Balsamiq is a one-size-to-fit-all solution intended for creating wireframes of websites, mobile apps, dialogue boxes, etc.
It lets teams collaborate productively within the design process right in their environment.
Lucidchart is ideal for creating user flow diagrams, wireframing, sketching roadmaps and many other things.
It is very feature-rich and suits any project—from a small to big.
It offers solutions for sales teams, engineers, project managers and other types of users.
Need something simple? Try Wireframe CC.
The interface is super user-friendly with minimal yet adequate functionality.
Even a newbie can easily build a sketch with Wireframe CC.
There are free as well as extensive plans with extra features if you are more ambitious.
What is a prototype?
This is another case where designers do not completely agree regarding the definition, but one thing is universal: a prototype allows to see your website or product in action, that’s why it’s clickable.
The prototypes we create look like the final designed pages linked together. We usually demonstrate them via InVision.
Why is the prototype important?
If you hesitate whether or not to start with building a prototype, here are a few points that may change your mind.
Unlike wireframes, prototypes are crafted with a great level of detail as they are applied to real interaction simulations. Prototypes may vary from simple product overviews to “semi-final versions of apps or software.
Simplified product models usually come with a system structure, its features, interactions, and content.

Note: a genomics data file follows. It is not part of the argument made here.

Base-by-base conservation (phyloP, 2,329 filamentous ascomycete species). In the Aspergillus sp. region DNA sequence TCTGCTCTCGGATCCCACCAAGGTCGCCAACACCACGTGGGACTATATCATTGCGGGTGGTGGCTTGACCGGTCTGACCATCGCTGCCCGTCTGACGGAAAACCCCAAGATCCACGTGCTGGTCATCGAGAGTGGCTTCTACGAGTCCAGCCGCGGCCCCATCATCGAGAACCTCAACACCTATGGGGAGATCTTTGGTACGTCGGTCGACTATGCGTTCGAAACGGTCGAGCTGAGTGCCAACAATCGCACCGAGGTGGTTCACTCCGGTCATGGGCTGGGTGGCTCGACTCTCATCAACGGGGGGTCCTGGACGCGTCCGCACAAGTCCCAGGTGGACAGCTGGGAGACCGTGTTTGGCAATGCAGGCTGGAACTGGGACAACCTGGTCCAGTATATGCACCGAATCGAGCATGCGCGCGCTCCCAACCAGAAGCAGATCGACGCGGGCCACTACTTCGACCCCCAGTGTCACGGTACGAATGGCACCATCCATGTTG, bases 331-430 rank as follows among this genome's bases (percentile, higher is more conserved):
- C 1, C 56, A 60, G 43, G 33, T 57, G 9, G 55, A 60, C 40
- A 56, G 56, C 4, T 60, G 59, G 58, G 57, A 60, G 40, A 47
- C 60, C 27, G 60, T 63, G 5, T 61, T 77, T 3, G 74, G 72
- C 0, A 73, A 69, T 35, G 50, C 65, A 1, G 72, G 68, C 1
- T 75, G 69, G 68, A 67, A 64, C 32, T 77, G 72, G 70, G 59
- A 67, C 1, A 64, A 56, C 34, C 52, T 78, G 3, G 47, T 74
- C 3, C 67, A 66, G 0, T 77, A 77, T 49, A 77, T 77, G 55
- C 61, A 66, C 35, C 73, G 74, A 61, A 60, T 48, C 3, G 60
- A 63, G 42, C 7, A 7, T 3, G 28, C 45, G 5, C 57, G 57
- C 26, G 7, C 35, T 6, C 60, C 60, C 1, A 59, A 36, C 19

The goal of website demos is to make sure that you’re doing the right thing. The common mistake is to think that user testing comes after the site launch.
Actually, it’ much harder to make amends in a finished system rather than change its early model.
Collecting users’ opinions greatly helps in making the best version of a product.
Types of prototypes
There are many types of prototypes and they serve some unique purpose.
A good way to get started. Paper, pencil, and an excellent idea is everything you need.
Don’t like the outcome? Crumple the paper and throw it away, start again.
It is another solution for newbies in prototyping.
Instead of getting into how a sophisticated program works, you can start with making a simple product overview.
Basic presentation programs are not suitable for big projects with lots of parties while professional prototyping tools serve this purpose well.
Plus, you can always share a sketch with colleagues.
This is our way of doing the prototypes at JustCoded.
You get a clickable model that looks like a finished product. If approved, we will create mobile and tablet versions based on it.
Speaking about the difference between mockup and prototype, it’s hard to say that there’s a clear one.
Experts state that prototypes are more like sketches yet very detailed, while mockups can be considered as finished designs.